The campaign formed to oppose Proposition 46 has added to its critique of the measure, arguing in a new TV ad called “ Inside” that it puts Californians’ medical information at risk.
The multipronged proposal on the Nov. 4 ballot would more than quadruple the maximum medical malpractice award; mandate drug and alcohol testing for doctors; and require physicians to consult a state drug history database before issuing certain prescriptions. This ad focuses entirely on the prescription drug provision.
Here is text of the ad, followed by analysis from Christopher Cadelago of The Bee Capitol Bureau.
Text: “There’s a secret inside Proposition 46. A troubling provision that puts your personal medical information at risk. It’s right here. Prop. 46 requires doctors to consult a vulnerable government-run database containing your personal prescription drug history, open to law enforcement, hackers, identity thieves or simply accidents. And there’s no money in Prop. 46 to secure the database. Invading our privacy, another serious risk, and why to vote no on Prop. 46.”
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The script is accompanied by an onscreen graphic that reads: “Hospital network hacked” and “4.5 million records stolen.”
Analysis: The ad says nothing about the medical malpractice provision that is the main impetus for the measure. What it does say is so misleading that it falls into the whopper category.
The database it refers to – the Controlled Substance Utilization Review and Evaluation System, known as CURES – isn’t a new system. It has been around since 1997, and an electronic, more user-friendly version debuted in 2009. For certain types of prescription drugs, pharmacies are required to provide patient information such as a name, address and date of birth to the state Department of Justice. The system gets about 4 million prescription inputs a month. Nothing in the initiative would change that. The state attorney general said in a legislative analysis last year that 48 other states have a prescription-drug-monitoring program.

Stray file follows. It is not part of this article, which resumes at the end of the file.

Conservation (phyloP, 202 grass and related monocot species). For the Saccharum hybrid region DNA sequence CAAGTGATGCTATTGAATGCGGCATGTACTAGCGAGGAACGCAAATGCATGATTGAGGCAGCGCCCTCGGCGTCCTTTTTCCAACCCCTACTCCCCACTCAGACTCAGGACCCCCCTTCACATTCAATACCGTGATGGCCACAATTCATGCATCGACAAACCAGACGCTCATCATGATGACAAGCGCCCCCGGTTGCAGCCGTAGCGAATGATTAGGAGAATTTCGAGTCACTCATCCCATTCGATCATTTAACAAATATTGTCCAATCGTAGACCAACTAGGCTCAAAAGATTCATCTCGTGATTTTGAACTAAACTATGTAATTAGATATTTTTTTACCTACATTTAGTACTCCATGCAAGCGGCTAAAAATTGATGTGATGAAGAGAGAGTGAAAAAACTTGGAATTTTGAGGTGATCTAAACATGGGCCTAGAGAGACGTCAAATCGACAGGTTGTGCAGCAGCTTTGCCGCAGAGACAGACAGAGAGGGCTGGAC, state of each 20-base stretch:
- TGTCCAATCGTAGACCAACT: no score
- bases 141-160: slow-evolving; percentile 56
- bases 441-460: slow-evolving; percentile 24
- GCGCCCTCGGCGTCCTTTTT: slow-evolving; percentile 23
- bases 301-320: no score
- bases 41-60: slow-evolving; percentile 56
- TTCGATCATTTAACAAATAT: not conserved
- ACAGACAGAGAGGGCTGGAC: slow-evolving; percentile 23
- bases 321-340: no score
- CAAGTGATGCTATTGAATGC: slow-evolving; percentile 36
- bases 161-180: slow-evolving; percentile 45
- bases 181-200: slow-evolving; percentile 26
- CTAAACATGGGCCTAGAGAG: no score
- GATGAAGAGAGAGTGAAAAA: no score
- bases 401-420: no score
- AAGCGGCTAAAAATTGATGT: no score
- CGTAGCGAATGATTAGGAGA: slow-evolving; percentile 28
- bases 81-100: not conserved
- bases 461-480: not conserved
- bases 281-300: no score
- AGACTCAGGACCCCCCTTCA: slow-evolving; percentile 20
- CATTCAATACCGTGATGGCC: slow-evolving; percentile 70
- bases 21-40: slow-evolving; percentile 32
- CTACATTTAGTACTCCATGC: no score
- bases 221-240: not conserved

Beginning in 2016, existing state law will require providers to register with CURES, but they will not have to check the database before dispensing drugs. Under Proposition 46, physicians and pharmacists would be required to check CURES before prescribing or dispensing certain drugs for the first time – a measure proponents say would prevent patients from obtaining narcotics prescriptions from multiple doctors.
State legislation providing funding for the database was signed by Gov. Jerry Brown last year. Among the bill’s supporters was the California Medical Association, a leading opponent of Proposition 46, whose campaign now argues in the ad that the system is intrusive and vulnerable. The ad doesn’t say that money is already allocated and work is under way to ensure the system continues to meet state and federal privacy-information security laws.
The CURES system has never been breached. The ad’s onscreen graphic cites an unrelated August report by CNN Money about an announcement by Community Health Systems, which operates hospitals nationally, that hackers had broken into its computers and taken data on 4.5 million patients.